The most famous landmark of Jaipur, the palace of winds built in 1799 by Sawai Pratap Singh was actually planned for the royal household to have a look at every day life of the city. The palace has tier upon tier of curved arch surmounting fairy casements with "jali" - latticework screens. Famous for it's Beehive like structure, the Hawa Mahal or Palace of the Winds is made of red and pink sand stone, beautifully outlined with white borders and motif's painted with quick lime. It is currently under the supervision of the state's Archeological Department. This Mahal is a fantasia of 953 ornate windows set in a rose-colored five-storey facade. From the latticework, the ladies of the court could look out at festive processions without jeopardizing their modest seclusion. The entrance to this strange building is on the rear side. It is an excellent example of Rajput artistry. Once on top of the Hawa Mahal its a breathtaking view of the pink city. In fact, Hawa Mahal symbolizes Jaipur today. The beauty of the Hawa Mahal lies in its fragile appearance. It is the most romantic and delicate examples of solid architecture. The Hawa Mahal is a beautiful multi-layered palace, which comprises of a large number of stone screens and windows and would surely enchant the viewers.
Hawa Mahal provides the visitor with excellent views of the city and a bird’s eye view of the Jantar Mantar. The best time to view Hawa Mahal is sunrise when it catches the early morning sun and glows like a gem.
Despite their time-consuming preoccupation with war, the Rajputs, have always been patrons of art and architecture. They were great builders. Their forts and palaces, built for reasons of security, residence and leisure of the Maharajas and their women, are both impressive and important part of Rajasthani culture. The love for decoration was not only confined to the royal houses but also filtered down to the common man.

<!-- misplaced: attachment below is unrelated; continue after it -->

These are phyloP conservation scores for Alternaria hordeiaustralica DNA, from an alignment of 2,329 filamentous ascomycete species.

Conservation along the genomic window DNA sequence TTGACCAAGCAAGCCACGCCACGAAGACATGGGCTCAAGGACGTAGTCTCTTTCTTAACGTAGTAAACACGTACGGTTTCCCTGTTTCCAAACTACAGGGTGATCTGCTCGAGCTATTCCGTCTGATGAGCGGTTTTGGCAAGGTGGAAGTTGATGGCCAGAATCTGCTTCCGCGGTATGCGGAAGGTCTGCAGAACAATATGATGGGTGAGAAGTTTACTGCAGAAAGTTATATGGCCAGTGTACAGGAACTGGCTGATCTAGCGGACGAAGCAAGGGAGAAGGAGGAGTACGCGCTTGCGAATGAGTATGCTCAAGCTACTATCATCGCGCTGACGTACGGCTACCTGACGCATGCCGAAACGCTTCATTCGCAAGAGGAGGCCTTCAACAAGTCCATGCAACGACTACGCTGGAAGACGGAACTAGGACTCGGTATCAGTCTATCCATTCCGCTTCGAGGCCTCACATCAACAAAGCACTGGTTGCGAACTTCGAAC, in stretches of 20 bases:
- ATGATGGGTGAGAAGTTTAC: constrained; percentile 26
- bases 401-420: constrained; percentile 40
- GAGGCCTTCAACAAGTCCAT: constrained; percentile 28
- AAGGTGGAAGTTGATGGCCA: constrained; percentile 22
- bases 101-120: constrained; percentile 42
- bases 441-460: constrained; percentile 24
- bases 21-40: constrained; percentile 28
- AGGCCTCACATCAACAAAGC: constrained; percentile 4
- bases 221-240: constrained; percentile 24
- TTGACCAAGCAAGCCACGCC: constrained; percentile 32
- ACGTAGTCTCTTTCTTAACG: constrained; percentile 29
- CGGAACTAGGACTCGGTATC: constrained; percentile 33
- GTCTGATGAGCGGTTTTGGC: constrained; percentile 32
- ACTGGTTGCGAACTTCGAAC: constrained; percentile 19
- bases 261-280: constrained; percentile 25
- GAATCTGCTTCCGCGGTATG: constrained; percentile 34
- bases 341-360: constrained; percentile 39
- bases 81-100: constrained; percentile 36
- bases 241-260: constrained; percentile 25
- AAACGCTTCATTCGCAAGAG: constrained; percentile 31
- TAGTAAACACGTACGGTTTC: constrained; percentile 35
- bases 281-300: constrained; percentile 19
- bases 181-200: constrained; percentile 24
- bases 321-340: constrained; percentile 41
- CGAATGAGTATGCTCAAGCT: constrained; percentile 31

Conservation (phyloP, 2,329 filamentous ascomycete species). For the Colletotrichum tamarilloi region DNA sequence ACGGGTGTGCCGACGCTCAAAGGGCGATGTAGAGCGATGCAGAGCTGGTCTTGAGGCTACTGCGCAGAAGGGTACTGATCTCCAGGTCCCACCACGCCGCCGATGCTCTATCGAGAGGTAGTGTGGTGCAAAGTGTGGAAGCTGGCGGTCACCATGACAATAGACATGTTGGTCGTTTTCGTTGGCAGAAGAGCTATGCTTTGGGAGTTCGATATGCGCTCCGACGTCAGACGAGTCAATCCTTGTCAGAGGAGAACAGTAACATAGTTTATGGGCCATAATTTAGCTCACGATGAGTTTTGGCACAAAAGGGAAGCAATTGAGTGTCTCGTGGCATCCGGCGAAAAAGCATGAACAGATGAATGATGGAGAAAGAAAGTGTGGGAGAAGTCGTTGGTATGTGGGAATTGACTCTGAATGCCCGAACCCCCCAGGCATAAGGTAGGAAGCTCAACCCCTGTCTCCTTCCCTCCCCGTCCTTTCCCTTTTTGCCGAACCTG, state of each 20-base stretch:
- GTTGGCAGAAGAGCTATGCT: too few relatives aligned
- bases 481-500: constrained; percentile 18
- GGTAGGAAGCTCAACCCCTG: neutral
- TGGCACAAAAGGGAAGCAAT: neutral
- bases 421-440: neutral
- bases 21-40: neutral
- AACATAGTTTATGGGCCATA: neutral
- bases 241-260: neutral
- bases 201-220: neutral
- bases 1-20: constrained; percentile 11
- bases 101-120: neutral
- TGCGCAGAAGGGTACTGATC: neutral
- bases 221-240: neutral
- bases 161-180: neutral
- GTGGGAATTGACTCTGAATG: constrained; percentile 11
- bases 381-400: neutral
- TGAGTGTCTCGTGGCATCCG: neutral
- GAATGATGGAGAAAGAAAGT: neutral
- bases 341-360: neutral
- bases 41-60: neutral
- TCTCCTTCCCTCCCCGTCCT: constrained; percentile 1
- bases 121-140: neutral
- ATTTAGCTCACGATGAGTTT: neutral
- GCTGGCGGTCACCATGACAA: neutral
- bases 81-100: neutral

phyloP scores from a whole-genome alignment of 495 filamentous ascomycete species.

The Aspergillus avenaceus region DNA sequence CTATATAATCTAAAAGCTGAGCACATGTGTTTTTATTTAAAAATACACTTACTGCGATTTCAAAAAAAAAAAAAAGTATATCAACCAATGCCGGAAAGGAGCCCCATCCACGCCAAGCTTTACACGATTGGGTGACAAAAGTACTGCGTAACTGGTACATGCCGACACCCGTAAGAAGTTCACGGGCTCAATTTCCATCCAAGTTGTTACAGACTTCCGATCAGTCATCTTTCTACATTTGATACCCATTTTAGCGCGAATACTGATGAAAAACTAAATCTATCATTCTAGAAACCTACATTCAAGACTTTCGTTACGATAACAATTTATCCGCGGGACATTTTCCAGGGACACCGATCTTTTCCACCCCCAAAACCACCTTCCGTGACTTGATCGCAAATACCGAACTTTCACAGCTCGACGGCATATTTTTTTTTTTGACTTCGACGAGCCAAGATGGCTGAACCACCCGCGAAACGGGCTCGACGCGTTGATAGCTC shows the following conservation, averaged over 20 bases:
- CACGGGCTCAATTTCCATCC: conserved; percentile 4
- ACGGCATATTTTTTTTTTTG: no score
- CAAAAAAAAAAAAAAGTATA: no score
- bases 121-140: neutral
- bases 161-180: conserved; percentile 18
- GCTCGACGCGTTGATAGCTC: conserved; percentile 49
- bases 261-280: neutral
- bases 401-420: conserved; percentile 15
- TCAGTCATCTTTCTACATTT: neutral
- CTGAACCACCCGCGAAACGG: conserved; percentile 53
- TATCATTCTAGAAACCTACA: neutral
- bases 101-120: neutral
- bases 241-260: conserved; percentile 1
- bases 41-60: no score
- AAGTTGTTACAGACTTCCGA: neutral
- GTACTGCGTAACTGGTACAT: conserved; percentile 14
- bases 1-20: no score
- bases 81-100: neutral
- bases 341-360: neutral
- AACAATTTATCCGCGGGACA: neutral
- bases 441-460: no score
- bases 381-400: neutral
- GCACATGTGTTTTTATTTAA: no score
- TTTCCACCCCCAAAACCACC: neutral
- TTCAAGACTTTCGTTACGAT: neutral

This pyramid-shaped structure is made up of small casements, each with tiny windows and arched roofs with hanging cornices, exquisitely modeled and carved. Its facade makes Hawa Mahal look more like a screen than a palace. It is a fifty-foot high thin shield, less than a foot in thickness.
Lal Chand Usta – designer of Hawa Mahal had dedicated it to Lord Krishna and Radha but its fanciful structure appealed to the Maharaja who found it ideal for the seraglio. Sawai Pratap Singh was also a great devotee of Lord Krishna. Its intricate exterior wall looks like a mukut (crown), adorning Lord Krishna's head. This was built at a time when royal ladies observed very strict purdah system (covering the faces). This interesting palace, with its screened balconies, provided the ladies of royal household an opportunity to watch processions and other activities on the streets below without being observed themselves. The Hawa Mahal lives up to its name, when, as you climb up to the balconies, you are almost swept away by the cool breeze. It is visited by millions of domestic and foreign tourists and is a place of high tourist interest.
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